to Resurrect Rag
strung them out on a line in the warm spring sun as the flowers
of forsythia and cherry trees bloomed brightly. They formed
a somewhat subdued array of colors and prints, animated by
a north wind. A ragged piece of bed sheet, a tattered set
of towels, a torn pair of bright-green sweatpants, a trio
of holey undershirts, some stained dish towels and a few unmatched
and unpatched socks made up the fluttering bits of cloth hanging
on the line. Some looked like well-worn flags of unknown countries.
What I had just washed and put out to dry in my backyard was
a good part of my rag collection. That’s right: rags.
I’ve been collecting rags for as long as I can remember. There
always seems to be some need for a rag, and there always seems
to be some clothing or bedding or towel that has reached the
threshold of raggedness worthy of such a change in use. I
use rags around my house mainly for cleaning up the place,
washing the car, wiping down my bike and containing messes
that emerge in my basement workshop area. They are also used
for an ongoing variety of unforeseen emergencies. The simple
rag is a much-overlooked contributor to the recycling of household
Rags have figured prominently in the English language for
some time. The word “rag” can be traced back to the Old English
“ragg” which, in turn, is believed to be linguistically descended
from the Old Norse “rogg” which referred to something shaggy
or tufted. The value of rags has changed over time and across
In the early history of papermaking in China, rags were an
important additive to the fiber mix that produced this highly
valued writing material. Once the German printer Gutenberg
got the printing-press revolution going in mid-15th-century
Europe, linen rags were suddenly in great demand to make the
paper to feed the proliferating presses.
The rags used in the paper of the early printing presses were
primarily made of flax, the dominant fiber used in European
textiles at the time. By the middle of the 18th century, the
development of the cotton industry (built on the backs of
African slaves on southern plantations) resulted in a rise
in the cotton-rag content of paper produced here and in Europe.
As the printing industry grew, the demand for rags could not
keep up with the demand for paper, and wood pulp soon displaced
rags in many paper products. Rags are still used in the production
of finer writing papers.
The early history of rag recycling also included the extensive
reuse of materials. During much of the time humans have woven
textiles they have been costly to produce, involving long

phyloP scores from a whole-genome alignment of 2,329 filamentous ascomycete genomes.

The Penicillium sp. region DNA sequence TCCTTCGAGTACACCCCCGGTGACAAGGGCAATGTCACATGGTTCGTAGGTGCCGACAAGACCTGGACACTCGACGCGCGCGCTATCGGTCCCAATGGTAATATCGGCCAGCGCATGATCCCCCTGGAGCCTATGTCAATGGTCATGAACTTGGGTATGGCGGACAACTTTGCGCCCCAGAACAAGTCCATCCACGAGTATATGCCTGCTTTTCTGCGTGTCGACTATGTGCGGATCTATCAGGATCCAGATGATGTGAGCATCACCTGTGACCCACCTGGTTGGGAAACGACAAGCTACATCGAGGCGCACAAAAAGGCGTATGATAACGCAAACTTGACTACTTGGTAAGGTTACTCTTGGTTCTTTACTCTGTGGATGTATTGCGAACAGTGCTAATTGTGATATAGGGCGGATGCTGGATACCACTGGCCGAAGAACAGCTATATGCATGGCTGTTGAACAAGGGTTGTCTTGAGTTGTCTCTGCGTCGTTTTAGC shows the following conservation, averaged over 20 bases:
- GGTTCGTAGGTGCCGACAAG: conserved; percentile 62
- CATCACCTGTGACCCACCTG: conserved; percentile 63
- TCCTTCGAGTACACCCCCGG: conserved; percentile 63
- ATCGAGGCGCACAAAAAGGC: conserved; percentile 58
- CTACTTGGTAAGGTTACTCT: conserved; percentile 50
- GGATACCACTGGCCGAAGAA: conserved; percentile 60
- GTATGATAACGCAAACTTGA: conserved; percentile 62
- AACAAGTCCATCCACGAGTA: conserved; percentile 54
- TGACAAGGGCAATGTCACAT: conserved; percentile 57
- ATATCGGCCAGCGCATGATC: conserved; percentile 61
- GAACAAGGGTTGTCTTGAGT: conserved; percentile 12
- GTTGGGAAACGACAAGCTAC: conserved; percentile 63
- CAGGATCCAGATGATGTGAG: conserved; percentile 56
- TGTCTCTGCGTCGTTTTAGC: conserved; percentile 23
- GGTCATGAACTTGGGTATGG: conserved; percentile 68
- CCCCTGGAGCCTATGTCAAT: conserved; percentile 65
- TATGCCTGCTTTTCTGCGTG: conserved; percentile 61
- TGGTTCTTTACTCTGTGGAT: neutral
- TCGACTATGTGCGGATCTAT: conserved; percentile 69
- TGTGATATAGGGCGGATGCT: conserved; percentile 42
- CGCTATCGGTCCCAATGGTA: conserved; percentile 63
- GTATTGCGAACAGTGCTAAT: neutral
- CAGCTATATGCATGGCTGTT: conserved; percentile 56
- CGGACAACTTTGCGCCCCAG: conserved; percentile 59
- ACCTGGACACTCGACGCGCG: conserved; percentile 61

hours at some form of muscle-powered loom. Reuse of materials
was encouraged, since it involves far less human energy and
time then weaving new cloth. Textiles would be repaired, recut
and sewn to make new clothes, or converted into raw material
for weaving new items.
Well into the 20th century, ragmen rode through Albany neighborhoods
calling out for rags. The industrialization of textile production
eventually lowered the incentives to recycle and ragmen faced
extinction. The ragmen may be long gone but our textile wastes
continue to flow, fostered by a fashion industry that actively
encourages the discarding of outdated styles.
The United States currently produces over four million tons
of textiles that are tossed into the waste stream annually,
according to the Council for Textile Recycling. About one-quarter
of this material is diverted from landfills through recycling
efforts. Textile waste produced in the home accounts for about
4.5 percent of residential trash, or around 35 pounds per
person annually. About 10 pounds of this per capita waste
is recycled as used clothing, converted into wiping rags or
stripped down to reusable fibers.
Unfortunately, local recycling programs don’t include textiles
among their lists of collectables. Fortunately, there are
the Salvation Army, Goodwill, and other community not-for-profit
organizations that collect used clothing and textiles that
they sell to raise funds for their service programs. They
sell their secondhand clothes both domestically and abroad.
They also sell part of what they collect for recycled fibers,
which are used to manufacture new products. These organizations
have become important in local textile recycling systems,
as well as sources for relatively cheap clothing.
Each spring and fall I usually sort through my clothes and
other household textiles, separating out those to be donated
and those worn beyond the point of being a potential donation.
I make a list of those that can be donated and assign an estimated
value to each item. My final list is then stamped and signed
by the organization receiving the goods. I then use this list
to document for the IRS my donation as a tax-deductible contribution,
one of the few recycling-related tax write-offs available
The items that don’t make it into my donation pile are potential
candidates for my rag collection. I have set aside a couple
of storage boxes in my basement to handle this branch of my
household’s textile waste stream. One box is for clean rags,
the other for soiled ones that are worth a washing and another
cycle of use. I rip the new rag material into useable pieces
or cut it up with a large pair of scissors.
I do a couple of cold-water washloads of dirty rags each year,
letting the sun dry them on my backyard clothesline. When
rags become too transparent or crud-caked I toss them in the
compost or the trash depending upon what they have soaked
up. Worms in my composters are particularly adept at consuming
So, as you’re breaking out your warm-weather clothes, consider
recycling options for those items not worn for some time.
Who knows, there might even be a fine rag or two hidden amid
the discards, ready for alternative action.